“Oh, to be a bat! To fly through night on membraneous wings, to feel the world in sonar.”
As for concentration camps and famines, shorter lifespans and the measles…oh, did I say measles?
I think I meant hypoxia at birth.
So, here is an issue related to my so-called processing, an issue that contributed to me losing my mind:
I have a difficult time (very, very difficult) with cognitive dissonance, disparity between “what I am told is real” and “what seems really real, based on what I know at this point.”
I am absolutely not in support of research with genocidal implications, the language of aberrance and mutation. I am absolutely not in support of viewing of human condition as being simply the product of our neural circuitry and the…chemicals inside us…some sort of disease.
The brain is not an idea, though. It is not a symbol. It is an actual thing inside of our heads which is simply astounding to think about.
“They” are going to do the research and the direction that it takes has the potential to (not to sound alarmist) make or break the human species, and ultimately life on earth as we eventually may know it.
Before I was a radical mental health activist/psychiatric human rights person, I was a sex educator. Before that, I was a librarian and a hardware store clerk. I tend to be pretty objective.
Regarding this quoted musing:
“if you will indulge me….does your train of thought lead you to conclude that at the moment of creation of each new potential human there is a joining or inflation of the collective conscious….”
I actually do think that when a person is created, a small exchange is made within the collective consciousness. If consciousness involves electricity, and there is evidence that it does…well, heartbeats and brainwaves and the bonds that hold us all together…they come from somewhere.
I feel like I am being pedantic, and I apologize.
Are there potential good directions that neurobiological research could take? Science could finally realize that we are evolving right now, as we speak? We could find out what pharma is really doing to our brains? Some things might be helpful to know more about, some evidence-based data on micronutrients and stress-toxicity might be nice?
Measurements of the way hugs calm the mind? More proof that neuroleptics damage our brains in ways that are (objectively speaking) blasphemous and criminal?
I am really interested in figuring out how concepts of neurodiversity and social/environmental neurodamage fit into the scope of the dialogue within the c/s/x movement?
Relatedly, here’s my latest post/essay/experiment for Mad In America. It’s called So, You Want to Be An Activist.
…and, just for more words worth of earnest fun, here are some excerpts from a letter I recently wrote to Mensa, to begin priming ideas regarding an uprising of unidentified geniuses after coming across some coverage about young Gus Dorman and his primo smarts. I am curious about whether or not Mensa really cares about geniuses.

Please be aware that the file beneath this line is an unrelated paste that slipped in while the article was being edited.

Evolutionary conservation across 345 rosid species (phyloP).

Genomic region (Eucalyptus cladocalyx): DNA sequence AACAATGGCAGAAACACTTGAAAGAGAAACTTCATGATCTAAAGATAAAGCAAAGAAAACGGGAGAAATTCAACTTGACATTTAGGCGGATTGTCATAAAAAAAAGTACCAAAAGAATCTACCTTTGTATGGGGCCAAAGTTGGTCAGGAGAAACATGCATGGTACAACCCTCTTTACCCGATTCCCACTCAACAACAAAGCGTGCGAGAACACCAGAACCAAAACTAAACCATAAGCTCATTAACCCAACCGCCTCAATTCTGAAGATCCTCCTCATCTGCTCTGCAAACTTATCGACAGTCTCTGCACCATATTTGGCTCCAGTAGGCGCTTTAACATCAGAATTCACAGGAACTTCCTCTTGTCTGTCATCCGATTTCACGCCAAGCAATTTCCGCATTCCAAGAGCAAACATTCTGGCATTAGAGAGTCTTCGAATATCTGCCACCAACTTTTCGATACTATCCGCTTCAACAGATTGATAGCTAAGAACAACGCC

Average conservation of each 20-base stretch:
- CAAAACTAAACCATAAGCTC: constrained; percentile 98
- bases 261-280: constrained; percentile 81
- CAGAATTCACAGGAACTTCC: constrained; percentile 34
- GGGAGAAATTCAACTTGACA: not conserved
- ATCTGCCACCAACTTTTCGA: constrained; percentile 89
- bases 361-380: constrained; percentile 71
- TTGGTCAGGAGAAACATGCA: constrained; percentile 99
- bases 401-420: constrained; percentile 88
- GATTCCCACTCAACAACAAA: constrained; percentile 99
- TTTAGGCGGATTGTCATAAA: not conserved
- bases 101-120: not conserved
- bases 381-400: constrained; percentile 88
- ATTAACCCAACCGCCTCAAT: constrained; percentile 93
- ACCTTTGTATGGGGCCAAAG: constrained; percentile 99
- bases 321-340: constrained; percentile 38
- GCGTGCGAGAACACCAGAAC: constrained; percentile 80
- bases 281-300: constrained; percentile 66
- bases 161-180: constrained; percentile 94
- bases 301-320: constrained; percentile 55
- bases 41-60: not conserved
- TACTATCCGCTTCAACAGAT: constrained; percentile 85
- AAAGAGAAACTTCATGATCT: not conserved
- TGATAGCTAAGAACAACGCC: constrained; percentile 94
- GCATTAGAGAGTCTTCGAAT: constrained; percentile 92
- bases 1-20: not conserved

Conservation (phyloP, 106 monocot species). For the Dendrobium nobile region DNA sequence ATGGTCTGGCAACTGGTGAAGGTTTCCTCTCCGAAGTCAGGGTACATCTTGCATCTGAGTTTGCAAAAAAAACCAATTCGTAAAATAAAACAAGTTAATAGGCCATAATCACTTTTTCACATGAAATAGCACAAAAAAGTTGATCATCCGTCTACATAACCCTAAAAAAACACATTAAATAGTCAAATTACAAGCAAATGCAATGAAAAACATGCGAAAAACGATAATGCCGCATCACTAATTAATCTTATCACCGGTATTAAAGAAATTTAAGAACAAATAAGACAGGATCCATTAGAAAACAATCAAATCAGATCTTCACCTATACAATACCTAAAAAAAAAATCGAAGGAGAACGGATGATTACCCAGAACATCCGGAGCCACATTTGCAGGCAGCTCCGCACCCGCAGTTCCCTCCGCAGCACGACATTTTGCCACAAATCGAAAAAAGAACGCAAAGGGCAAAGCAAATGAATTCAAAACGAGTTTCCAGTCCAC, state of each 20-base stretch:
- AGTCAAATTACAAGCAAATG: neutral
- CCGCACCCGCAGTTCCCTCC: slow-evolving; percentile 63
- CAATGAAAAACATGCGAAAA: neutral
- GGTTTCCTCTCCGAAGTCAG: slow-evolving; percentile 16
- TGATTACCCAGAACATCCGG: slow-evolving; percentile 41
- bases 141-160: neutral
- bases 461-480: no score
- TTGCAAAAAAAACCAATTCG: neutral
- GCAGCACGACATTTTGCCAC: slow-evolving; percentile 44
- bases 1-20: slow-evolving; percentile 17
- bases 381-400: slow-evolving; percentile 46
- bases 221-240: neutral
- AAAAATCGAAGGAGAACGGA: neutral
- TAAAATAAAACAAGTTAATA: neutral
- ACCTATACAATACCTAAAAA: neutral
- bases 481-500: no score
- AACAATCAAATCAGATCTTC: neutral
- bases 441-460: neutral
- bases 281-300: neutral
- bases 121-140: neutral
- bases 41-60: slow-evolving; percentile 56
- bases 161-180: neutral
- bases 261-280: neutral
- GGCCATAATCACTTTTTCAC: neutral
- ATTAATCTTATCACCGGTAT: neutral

To Whom It May Concern,
Hello. I hope that this correspondence finds you well. I am writing this evening because I would like to express some concerns about the privileged culture of identified genius and the pathology that is often applied to the atypically bright.
I do hope that you will continue to read this letter.
I am writing this as a mental health professional (a certified peer) and as a graduate student of psychology. However, I am writing this also as a person who, at age 12, was identified as having an IQ of 151 and who was never given the opportunity to explore my unique intelligence or the ways that it affected how I experience and make sense of the world.
I am writing to you because I am concerned that many young people who have anomalous cognitive abilities may be vulnerable to inappropriate and unwarranted psychiatric interventions, particularly if their intelligence is not recognized or supported. I am interested in learning more about any advocacy initiatives that seek to identify atypical intelligence and help young people to navigate and nurture their genius.
My young intelligence was tested as part of a full psychological evaluation, because I was having “problems” in my early adolescence. I now realize that many of my pre-teen struggles were related to grief over a profound family loss, unidentified sensory integration issues, and the fact that I apparently thought differently about the world than my peers, and yet – smart as I was – I did not know this.
Unfortunately, that early psychological evaluation led to a diagnosis of depression, and an assumption of a chemical imbalance. Nobody ever spoke about my intelligence again. Sure, they told me I was “smart.” However, they never seemed to connect that with why I was so sad and angry.
After being placed in an inpatient psychiatric hospital at age 13 and being put on psychiatric medications, I went on to disrupt no fewer than 9 different school placements, ultimately dropping out at age 16. I did, however, get my GED and enrolled in community college courses.